Care and condescension

…I seem to be following a thread from yesterday’s post.

Years ago I came across a quote, which I can no longer locate, that said something to the effect that we need to ask for forgiveness from those we care for.

On this, initial confusion has given way to some clarity: When I started work as manager of a homeless shelter, the work was, in my mind, something far more noble than the industry I was leaving. I relished comments like, “Oh, the work you do is so difficult…but it must be rewarding.” And I didn’t resist the implication that other work, by virtue of its secularity or its attention to widgets, was socially (and spiritually) inferior.

Thankfully, over time, a number of small rancorous events served to reflect my  attitude back to me. What I see now, a thing of distress to me and an irony that escaped me entirely, was that this rarefied attitude automatically undermined my compassion for the people I tried to serve. If inwardly, I saw “my work” as elevated above the kind of gainful employment I encouraged “street people” to seek, of what use was that? Worse, if I fell (which I did) for the accompanying inside message that told me that my identity is all about my work? well, now it’s not just what I do that’s more important, it’s that I’m more important. And what does all this project into the ether?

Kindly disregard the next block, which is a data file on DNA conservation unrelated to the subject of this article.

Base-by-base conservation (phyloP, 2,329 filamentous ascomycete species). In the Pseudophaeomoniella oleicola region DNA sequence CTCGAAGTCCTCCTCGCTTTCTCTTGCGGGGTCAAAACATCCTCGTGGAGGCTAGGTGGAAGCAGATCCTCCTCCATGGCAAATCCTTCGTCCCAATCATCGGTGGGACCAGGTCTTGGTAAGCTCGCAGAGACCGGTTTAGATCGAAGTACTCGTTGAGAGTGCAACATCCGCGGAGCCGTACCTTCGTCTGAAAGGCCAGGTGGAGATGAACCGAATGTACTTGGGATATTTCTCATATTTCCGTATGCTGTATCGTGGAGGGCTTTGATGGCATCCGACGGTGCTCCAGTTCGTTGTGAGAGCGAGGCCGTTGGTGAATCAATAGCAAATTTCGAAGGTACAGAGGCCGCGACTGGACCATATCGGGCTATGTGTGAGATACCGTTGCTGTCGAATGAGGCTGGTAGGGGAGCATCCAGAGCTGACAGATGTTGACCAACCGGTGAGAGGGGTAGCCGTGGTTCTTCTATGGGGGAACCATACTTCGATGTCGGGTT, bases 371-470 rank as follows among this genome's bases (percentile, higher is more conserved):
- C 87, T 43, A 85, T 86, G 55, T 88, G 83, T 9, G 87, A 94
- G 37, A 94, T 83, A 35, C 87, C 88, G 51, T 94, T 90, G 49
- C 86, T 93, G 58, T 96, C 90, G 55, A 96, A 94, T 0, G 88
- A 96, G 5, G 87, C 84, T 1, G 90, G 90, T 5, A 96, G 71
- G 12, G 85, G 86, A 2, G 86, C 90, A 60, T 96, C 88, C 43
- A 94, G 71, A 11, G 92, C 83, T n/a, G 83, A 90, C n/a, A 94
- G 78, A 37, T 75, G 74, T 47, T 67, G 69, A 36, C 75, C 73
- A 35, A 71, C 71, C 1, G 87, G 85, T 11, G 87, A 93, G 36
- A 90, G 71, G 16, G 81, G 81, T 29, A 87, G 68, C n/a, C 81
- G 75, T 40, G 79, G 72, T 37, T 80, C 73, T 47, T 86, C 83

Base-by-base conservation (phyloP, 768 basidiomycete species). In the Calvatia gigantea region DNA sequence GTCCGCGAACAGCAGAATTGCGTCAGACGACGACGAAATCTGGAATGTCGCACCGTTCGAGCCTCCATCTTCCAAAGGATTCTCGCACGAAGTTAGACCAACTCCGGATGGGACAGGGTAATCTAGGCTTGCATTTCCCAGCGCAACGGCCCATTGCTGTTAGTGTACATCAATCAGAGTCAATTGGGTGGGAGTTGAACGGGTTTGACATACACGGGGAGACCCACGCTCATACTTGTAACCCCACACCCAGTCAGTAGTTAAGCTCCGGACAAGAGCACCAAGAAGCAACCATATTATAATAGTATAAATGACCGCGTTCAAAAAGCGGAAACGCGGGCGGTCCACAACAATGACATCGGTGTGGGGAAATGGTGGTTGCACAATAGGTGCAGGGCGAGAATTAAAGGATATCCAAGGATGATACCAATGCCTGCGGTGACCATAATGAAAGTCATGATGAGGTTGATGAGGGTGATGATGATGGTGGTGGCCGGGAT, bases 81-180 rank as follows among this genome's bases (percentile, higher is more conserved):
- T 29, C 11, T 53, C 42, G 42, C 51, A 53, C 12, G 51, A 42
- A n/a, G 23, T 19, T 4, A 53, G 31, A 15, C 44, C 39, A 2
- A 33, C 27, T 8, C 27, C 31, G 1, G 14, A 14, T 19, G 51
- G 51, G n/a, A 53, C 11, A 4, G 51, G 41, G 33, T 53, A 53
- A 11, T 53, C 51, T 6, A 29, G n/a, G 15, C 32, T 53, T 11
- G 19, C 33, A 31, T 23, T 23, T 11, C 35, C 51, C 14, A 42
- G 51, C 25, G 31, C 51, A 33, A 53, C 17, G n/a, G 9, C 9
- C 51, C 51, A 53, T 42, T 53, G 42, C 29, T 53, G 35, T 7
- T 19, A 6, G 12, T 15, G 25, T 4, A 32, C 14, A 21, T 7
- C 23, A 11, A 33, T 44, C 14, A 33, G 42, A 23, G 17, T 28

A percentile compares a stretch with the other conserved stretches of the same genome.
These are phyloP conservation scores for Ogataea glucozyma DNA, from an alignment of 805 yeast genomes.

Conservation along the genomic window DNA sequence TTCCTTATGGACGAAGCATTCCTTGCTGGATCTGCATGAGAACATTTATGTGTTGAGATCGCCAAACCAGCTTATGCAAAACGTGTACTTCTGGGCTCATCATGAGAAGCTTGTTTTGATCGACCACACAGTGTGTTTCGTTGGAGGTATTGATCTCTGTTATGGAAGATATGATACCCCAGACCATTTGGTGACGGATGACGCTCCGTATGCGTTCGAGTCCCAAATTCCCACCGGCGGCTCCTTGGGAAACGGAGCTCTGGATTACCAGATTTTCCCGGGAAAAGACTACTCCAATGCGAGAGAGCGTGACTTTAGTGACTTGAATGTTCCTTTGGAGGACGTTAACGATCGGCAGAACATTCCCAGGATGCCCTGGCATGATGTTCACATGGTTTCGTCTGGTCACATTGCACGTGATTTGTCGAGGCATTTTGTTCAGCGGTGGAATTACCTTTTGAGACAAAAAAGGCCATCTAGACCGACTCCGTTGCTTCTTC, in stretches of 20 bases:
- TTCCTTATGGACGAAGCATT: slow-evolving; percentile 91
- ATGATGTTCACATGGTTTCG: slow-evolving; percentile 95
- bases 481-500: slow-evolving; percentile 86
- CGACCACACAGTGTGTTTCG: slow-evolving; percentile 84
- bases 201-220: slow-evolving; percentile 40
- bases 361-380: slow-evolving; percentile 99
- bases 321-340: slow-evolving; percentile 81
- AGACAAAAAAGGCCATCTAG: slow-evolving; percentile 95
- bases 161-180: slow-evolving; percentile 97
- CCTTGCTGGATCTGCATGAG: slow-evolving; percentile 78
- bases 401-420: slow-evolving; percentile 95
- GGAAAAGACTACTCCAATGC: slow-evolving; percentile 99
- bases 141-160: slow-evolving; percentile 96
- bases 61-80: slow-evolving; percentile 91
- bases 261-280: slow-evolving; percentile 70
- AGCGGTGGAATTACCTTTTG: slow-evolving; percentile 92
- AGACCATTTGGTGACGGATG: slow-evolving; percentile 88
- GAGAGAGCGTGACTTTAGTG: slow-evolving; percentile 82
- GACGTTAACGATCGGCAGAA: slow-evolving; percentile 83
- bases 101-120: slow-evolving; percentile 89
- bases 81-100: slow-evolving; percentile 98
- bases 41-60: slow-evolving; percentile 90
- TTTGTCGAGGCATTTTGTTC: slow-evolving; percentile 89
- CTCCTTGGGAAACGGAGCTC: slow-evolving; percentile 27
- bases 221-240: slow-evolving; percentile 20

Of course it’s easy enough for those on the so-called receiving side to detect the smell of this attitude–an attitude which is really a subjugating spirit that extends a hand only through condescension.

But anyone in a position of helping another person is in a position of power. And so any sort of giving outside of some humility is mere self-congratulating care. The help may be received but not welcomed. Received, but resented. Think of America’s bewilderment at not being liked even after dropping bags of rice on drought-gutted African countries. A sense of social and spiritual superiority is a creeping vine. It takes time and perhaps outright in-the-face hostility, and then a willingness for reflection, to cut it off at the base.

Care that is condescending, that draws attention to itself and so unduly points out need in others just sets up and reinforces socio-spiritual class systems. No, the only way through this is acquiring, through contemplation and practice and much rehearsal and many refresher courses, a transformational understanding that knows, in the thick of human encounter, that we are all one.

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